Incorporating those variables, however, was not enough.
The GEOS-Chem model, which is backed by rigorous environmental observations and more than a decade of scientific review, quantifies the complex nuances of the ocean-ice-atmosphere environment. It takes into account, for example, ocean mixing at various depths, the chemistry of mercury in the ocean and the atmosphere, and the mechanisms of atmospheric deposition and re-emission.
When the Harvard team adapted it for their Arctic mercury simulations, the only adjustment that could explain the spike in summertime concentrations was the incorporation of a large source to the Arctic Ocean from circumpolar rivers. This source had not been recognized previously.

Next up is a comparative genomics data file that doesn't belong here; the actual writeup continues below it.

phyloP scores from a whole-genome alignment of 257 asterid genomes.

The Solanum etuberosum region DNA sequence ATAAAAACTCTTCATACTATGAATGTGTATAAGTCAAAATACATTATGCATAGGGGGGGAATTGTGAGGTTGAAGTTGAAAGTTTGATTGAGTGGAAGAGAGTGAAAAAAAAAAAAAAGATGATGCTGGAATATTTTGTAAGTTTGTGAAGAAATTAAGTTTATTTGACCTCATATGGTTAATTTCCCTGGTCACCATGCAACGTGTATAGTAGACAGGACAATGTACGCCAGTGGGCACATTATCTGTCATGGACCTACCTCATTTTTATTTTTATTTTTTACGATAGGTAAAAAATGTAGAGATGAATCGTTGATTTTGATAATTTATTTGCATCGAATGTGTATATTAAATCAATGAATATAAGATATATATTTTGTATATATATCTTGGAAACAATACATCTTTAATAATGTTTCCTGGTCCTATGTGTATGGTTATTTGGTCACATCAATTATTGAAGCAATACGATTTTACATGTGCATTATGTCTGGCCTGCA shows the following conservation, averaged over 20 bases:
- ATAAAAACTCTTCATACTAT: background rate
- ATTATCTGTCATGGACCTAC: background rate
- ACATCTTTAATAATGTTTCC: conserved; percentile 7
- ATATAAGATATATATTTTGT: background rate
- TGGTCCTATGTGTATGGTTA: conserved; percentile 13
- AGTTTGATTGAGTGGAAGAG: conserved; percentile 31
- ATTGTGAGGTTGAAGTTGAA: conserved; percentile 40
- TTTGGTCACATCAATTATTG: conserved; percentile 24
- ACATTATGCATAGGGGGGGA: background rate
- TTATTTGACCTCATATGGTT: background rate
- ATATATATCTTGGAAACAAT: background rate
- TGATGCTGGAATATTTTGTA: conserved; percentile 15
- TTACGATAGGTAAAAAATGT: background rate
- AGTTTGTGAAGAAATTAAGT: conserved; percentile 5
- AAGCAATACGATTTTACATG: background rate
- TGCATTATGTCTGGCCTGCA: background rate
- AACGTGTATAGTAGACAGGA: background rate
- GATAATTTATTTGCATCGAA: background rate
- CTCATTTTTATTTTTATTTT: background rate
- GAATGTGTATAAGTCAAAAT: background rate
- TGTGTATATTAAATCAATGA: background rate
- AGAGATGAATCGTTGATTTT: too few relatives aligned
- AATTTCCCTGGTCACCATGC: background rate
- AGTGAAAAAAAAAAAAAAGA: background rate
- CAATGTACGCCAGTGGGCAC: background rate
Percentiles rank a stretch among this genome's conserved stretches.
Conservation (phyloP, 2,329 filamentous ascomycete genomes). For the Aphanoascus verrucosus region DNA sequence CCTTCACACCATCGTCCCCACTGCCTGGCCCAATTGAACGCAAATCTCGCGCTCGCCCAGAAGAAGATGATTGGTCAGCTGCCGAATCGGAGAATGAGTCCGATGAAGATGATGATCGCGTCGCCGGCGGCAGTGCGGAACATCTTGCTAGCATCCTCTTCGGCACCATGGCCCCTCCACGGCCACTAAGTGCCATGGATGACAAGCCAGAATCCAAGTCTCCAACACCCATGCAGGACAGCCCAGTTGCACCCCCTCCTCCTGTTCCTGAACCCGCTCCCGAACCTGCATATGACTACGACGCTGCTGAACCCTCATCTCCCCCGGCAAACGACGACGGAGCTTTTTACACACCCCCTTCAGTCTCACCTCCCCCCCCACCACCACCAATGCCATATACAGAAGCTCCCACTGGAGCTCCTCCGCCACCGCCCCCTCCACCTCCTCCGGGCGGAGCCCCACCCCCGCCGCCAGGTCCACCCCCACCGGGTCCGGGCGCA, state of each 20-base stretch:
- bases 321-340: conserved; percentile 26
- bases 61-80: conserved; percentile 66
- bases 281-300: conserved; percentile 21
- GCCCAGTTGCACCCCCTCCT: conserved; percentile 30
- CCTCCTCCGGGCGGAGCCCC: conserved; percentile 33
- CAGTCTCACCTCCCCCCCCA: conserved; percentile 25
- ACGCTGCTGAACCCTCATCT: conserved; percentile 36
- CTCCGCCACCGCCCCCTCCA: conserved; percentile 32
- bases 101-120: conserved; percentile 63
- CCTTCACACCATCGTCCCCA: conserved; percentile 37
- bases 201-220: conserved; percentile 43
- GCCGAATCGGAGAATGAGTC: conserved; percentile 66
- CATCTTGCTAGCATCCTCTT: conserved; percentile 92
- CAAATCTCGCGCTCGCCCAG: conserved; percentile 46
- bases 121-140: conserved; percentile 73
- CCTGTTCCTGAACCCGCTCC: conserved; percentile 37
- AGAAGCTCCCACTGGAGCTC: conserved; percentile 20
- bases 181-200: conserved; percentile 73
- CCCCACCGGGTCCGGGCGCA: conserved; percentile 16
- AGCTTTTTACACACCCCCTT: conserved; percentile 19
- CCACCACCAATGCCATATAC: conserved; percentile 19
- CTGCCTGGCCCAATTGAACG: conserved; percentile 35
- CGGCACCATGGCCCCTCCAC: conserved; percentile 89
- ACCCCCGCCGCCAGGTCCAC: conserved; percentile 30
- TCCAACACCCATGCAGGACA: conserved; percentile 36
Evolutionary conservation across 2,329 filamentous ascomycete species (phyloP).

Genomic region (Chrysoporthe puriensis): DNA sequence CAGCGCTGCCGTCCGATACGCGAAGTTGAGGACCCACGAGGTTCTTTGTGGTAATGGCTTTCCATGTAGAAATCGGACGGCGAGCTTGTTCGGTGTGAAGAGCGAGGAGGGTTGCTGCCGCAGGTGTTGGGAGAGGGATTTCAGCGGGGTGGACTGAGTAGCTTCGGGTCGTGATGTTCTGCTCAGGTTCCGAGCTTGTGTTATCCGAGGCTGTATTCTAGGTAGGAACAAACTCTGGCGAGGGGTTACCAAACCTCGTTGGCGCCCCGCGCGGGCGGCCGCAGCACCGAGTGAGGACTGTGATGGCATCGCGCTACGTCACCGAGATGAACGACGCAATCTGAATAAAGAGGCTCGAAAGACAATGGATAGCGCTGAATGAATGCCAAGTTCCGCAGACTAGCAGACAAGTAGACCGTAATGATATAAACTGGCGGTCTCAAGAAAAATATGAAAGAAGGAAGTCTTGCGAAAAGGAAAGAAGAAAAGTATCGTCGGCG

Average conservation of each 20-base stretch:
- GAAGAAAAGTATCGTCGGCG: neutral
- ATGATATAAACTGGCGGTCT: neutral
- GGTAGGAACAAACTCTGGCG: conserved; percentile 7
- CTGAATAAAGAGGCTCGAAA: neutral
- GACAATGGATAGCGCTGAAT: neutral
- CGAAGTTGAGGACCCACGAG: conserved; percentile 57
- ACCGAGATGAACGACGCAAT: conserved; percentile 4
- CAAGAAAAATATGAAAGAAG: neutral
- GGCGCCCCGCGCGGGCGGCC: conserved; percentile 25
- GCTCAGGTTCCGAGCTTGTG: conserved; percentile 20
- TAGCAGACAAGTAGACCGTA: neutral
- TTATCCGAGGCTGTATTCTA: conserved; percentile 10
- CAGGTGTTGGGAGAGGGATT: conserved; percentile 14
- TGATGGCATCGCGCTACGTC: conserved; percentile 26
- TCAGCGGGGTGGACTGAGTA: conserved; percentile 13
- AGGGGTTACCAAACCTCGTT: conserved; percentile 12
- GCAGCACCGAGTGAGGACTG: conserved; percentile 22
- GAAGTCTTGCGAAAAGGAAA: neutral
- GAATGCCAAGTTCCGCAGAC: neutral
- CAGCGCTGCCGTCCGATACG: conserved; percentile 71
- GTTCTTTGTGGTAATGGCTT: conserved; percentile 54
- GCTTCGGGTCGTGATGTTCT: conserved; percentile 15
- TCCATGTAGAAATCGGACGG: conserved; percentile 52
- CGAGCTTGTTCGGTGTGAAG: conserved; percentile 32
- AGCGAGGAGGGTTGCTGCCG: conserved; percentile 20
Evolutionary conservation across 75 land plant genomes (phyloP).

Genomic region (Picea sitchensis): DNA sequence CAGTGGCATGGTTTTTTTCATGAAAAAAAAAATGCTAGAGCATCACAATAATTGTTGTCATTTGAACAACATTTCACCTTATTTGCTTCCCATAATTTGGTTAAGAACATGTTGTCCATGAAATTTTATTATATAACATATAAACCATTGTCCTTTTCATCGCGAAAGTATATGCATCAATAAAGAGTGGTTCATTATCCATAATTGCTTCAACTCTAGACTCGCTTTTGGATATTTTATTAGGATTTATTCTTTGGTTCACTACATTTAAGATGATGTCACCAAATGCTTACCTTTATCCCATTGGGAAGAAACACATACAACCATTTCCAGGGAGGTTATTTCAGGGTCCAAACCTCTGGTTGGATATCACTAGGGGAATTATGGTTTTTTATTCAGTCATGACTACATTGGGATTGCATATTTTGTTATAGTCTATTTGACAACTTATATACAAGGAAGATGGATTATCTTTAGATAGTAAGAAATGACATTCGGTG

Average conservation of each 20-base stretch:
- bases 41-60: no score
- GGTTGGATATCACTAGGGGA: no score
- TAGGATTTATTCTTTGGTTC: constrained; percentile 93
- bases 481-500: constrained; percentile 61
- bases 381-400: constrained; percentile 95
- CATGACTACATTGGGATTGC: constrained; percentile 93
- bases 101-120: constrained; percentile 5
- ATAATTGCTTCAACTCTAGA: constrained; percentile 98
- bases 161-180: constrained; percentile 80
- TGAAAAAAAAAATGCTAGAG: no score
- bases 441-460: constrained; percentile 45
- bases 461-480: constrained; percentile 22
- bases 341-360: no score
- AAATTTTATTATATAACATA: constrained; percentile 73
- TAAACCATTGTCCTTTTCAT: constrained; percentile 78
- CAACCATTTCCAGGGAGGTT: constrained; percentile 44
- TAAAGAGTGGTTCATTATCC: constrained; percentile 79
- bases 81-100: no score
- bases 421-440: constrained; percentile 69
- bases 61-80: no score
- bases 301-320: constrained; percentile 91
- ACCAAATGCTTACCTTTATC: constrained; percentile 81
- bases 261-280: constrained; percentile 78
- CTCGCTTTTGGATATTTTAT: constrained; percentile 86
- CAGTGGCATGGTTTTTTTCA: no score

As it turns out, approximately twice as much mercury in the Arctic Ocean originates from the rivers as from the atmosphere.
"At this point we can only speculate as to how the mercury enters the river systems, but it appears that climate change may play a large role," says Jacob. "As global temperatures rise, we begin to see areas of permafrost thawing and releasing mercury that was locked in the soil; we also see the hydrological cycle changing, increasing the amount of runoff from precipitation that enters the rivers."
"Another contributing factor," he adds, "could be runoff from gold, silver, and mercury mines in Siberia, which may be polluting the water nearby. We know next to nothing about these pollution sources."
As the contaminated river water flows into the Arctic Ocean, Jacob says, the surface layer of the ocean becomes supersaturated, leading to what scientists call an "evasion" of mercury from the ocean into
|Contact: Caroline Perry|